Jon Hughes is a sound artist, composer, singer and researcher based in York, working collaboratively with practitioners from a wide range of fields including dance, visual arts, theatre, biology, physics and archaeology.
Jon has many years experience as a choral singer. He sung for 6 years as part of The 24, a choir based at the University of York. The 24 was run by John Potter, from The Hilliard Ensemble, and Professor William Brooks. With The 24, Jon had the chance to work with well known artists such as the Gavin Bryars, and the Estonian composer Veljo Tormis. Jon toured China 3 times, toured Germany, and performed many concerts in the UK. Solo experience included singing solo tenor in Stef Connors new piece Iss in the Shanghai Oriental Arts Centre, in Shanghai, China.
In the summer of 2016, Jon collaborated with choreographer Simon Birch and choral director Claire Ingleheart to create Shoreline, a major project in Cornwall funded by the Arts Council and FEAST. Shoreline involved over 100 singers and 5 professional dancers performing outdoors in Cornwall, on the beaches of Kynance Cove, Sennan Cove and Watergate bay (see here: Shoreline website, and also here: Shoreline page on Jon’s website). It was conceived as a meditation on the borderline between land and sea, embodied movement and vocal expression. Jon was composer for the project, with Claire Ingleheart working as musical director. The project was a great success, being seen by several thousand people and receiving great reviews in the press (see here: press review).
Other recent projects Jon has composed for include the dance piece Terrarium , commissioned for the North York Moors National Park Authority in 2012 (see here), and Transmission, a collaboration with evolutionary biologist Professor Mike Brockhurst and Becs Andrews (see here).
Jon is also a yoga teacher, and founded Jhula Yoga in York, which runs low cost, regular early morning yoga classes 5 days a week at St Lawrence Church Hall, Lawrence Street (Monday – Friday, 7:30am-8:30am.) See here for more information: Jhula Yoga website
Jon completed a PhD in composition at the University of York in 2015. At present, alongside a busy freelance composition career, he is working on Soundtracks, a postdoctoral research project funded by the Leverhulme Trust and run in partnership with the British Library Sound Archive. Soundtracks is a cross-disciplinary project involving both the Archaeology and Music departments at the University of York, concerned with using sound to explore the biography of landscape. Jon is also a qualified yoga teacher, having completed a Yoga Alliance 200hr teacher training program in Rishikesh, India in 2014.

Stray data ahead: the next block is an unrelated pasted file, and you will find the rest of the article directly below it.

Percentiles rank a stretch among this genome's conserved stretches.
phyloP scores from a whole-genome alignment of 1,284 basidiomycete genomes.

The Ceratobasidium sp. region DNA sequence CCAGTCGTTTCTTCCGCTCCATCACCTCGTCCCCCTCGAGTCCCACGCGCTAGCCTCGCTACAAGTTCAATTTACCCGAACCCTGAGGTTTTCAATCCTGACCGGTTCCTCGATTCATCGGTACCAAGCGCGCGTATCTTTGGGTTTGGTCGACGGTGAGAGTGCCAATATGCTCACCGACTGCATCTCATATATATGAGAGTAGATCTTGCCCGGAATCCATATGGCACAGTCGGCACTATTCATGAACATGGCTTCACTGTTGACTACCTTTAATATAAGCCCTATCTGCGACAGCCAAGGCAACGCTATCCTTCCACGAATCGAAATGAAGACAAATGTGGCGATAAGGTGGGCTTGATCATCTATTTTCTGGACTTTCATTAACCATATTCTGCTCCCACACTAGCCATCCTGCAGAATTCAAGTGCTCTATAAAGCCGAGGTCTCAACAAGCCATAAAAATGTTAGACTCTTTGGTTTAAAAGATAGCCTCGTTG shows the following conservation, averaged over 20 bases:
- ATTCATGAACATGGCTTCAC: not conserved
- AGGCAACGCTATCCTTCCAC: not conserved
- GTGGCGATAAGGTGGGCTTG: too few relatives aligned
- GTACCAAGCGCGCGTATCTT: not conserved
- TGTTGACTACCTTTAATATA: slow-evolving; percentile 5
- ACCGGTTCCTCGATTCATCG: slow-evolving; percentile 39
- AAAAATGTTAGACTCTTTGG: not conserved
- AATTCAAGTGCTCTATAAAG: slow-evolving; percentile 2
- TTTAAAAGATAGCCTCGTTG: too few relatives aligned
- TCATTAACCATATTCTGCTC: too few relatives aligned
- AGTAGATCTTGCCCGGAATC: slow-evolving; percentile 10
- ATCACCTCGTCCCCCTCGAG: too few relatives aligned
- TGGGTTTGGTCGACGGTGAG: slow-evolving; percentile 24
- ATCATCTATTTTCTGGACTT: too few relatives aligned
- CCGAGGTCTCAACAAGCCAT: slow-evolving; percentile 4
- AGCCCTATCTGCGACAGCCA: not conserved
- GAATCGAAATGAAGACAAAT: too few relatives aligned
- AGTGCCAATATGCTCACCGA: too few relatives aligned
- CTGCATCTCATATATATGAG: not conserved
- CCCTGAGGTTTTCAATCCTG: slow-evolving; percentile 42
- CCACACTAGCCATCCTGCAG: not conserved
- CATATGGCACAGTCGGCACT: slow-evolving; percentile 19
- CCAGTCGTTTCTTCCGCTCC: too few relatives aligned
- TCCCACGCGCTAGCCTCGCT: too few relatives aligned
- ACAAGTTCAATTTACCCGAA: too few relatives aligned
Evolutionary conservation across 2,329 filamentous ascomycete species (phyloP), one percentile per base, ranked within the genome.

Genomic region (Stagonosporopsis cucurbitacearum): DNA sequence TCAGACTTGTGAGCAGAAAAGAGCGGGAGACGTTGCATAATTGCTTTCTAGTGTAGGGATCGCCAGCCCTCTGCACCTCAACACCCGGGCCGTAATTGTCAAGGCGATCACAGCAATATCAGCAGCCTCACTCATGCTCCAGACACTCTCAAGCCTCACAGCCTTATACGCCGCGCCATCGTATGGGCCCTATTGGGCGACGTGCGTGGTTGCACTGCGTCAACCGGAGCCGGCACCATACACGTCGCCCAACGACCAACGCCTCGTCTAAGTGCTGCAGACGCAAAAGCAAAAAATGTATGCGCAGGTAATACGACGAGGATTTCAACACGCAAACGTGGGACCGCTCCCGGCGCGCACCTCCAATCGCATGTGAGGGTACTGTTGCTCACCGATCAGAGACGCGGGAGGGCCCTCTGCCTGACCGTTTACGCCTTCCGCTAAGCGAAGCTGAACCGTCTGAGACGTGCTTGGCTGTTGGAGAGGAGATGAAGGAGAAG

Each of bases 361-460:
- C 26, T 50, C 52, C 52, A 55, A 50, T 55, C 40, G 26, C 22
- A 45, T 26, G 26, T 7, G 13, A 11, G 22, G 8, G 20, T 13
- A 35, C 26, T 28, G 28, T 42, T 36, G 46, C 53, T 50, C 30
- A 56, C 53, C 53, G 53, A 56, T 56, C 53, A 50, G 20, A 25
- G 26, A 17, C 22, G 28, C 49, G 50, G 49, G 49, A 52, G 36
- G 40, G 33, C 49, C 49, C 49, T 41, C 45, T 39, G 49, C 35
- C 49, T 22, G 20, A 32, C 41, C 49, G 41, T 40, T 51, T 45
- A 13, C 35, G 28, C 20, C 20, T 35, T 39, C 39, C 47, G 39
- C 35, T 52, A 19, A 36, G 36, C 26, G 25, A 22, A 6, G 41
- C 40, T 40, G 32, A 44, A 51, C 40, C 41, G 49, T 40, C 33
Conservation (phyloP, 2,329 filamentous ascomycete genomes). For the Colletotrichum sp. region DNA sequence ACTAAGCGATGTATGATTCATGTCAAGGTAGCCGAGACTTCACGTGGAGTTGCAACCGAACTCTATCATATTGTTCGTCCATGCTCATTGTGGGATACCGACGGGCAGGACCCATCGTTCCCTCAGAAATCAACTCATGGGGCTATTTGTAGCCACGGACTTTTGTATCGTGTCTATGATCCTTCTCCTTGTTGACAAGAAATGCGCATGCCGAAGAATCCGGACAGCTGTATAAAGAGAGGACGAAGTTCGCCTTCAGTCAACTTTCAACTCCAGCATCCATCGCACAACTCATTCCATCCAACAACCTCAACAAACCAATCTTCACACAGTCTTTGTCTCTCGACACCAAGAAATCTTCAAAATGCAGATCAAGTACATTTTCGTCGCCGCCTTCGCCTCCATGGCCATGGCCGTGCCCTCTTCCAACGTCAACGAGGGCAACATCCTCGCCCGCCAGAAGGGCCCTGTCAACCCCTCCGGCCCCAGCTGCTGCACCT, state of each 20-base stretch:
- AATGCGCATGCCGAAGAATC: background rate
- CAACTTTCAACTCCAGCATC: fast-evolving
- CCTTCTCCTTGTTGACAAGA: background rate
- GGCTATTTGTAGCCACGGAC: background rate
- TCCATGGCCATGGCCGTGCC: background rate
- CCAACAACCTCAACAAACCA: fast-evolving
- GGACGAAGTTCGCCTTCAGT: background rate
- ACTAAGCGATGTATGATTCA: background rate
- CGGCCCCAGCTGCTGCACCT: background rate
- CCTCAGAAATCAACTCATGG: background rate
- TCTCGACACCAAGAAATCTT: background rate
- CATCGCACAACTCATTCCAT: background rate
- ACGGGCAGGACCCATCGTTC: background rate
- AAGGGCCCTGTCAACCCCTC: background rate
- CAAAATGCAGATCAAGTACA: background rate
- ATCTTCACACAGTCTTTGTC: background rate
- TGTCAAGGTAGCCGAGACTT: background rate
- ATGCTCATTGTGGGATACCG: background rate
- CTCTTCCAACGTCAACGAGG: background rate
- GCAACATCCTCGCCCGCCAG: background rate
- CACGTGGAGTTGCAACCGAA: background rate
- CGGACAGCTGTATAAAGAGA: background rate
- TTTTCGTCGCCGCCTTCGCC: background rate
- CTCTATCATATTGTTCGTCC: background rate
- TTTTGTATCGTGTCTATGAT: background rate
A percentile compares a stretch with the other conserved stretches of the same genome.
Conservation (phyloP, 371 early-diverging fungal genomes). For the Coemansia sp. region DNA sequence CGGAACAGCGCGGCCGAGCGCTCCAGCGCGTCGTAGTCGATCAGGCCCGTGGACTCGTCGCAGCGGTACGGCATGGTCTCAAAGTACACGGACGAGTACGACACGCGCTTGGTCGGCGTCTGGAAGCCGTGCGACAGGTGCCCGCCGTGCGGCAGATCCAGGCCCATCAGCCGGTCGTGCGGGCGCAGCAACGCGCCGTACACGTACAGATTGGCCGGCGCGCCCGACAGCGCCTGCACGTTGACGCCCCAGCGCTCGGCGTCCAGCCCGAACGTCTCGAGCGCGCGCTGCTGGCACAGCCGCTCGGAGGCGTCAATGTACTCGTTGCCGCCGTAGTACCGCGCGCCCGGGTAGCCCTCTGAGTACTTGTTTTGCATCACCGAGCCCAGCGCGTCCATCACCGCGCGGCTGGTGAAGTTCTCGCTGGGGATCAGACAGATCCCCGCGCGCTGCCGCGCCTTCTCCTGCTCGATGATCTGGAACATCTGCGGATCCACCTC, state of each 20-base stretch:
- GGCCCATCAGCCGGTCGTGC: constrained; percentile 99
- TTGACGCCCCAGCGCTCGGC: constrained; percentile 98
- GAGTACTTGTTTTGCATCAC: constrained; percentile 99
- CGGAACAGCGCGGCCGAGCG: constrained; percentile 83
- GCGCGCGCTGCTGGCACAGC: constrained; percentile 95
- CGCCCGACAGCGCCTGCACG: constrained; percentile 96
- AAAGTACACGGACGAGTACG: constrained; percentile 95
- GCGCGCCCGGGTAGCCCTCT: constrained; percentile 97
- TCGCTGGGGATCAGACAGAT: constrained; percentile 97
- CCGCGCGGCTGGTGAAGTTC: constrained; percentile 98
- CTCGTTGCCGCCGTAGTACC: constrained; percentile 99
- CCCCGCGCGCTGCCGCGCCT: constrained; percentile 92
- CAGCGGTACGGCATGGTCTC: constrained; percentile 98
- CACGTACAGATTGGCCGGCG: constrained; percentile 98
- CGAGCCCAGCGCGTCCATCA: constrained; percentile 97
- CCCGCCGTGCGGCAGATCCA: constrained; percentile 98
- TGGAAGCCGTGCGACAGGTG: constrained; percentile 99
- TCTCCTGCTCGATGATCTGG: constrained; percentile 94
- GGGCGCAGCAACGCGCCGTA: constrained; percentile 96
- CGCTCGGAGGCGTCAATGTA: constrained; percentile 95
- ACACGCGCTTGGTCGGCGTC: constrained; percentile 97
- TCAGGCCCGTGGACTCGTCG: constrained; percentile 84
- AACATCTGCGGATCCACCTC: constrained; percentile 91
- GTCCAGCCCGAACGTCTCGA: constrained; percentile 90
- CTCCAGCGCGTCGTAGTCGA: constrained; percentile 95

You can find more information about Jon and his work on his website: Jon’s website
The Natural Voice Practitioners Network
Jon is a member of the Natural Voice Practitioners Network, an organisation that promotes community choirs and community based approaches to singing and using the voice. A quote from their website will give you an idea of what they stand for:
“We are a network of people who work with voice and song, and who believe that singing is everyone’s birthright, regardless of musical experience or ability.”
You can find their website here: Natural Voice Practitioners Network website
Many people see themselves as ‘non singers’ because of previous experiences of criticism and judgment. Many are excluded from singing activities because they do not have music-reading skills or trained voices. Our work aims to counteract these experiences and give people confidence in their voices by providing them with a supportive learning environment and a suitable repertoire.
We are a network of people who share a common philosophy in relation to singing and groupwork. Most members are based in the UK but we have a steadily growing international membership. We’ve been a constituted group since 2000. Our working methods and philosophy emerged out of the pioneering work of Frankie Armstrong who began leading voice workshops in the early 1970s. You can read more about our history on the How The NVPN Was Born page.
We believe that singing is everybody’s birthright. For thousands of years all over the world people have sung — to express joy, celebration and grief, to aid healing, to accompany work, devotion and the rituals of life — without worrying about having a “good” voice or “getting it right”. Singing has been a part of life, a way of binding communities.
Each person’s voice is as unique as their fingerprint: the voice we are born with is capable of freely expressing a full range of emotions, thoughts and experience – this is what we mean by the “natural voice”.
Creating an accepting community is an essential element of our approach: a community where singing together is a natural experience that is open and accessible to all.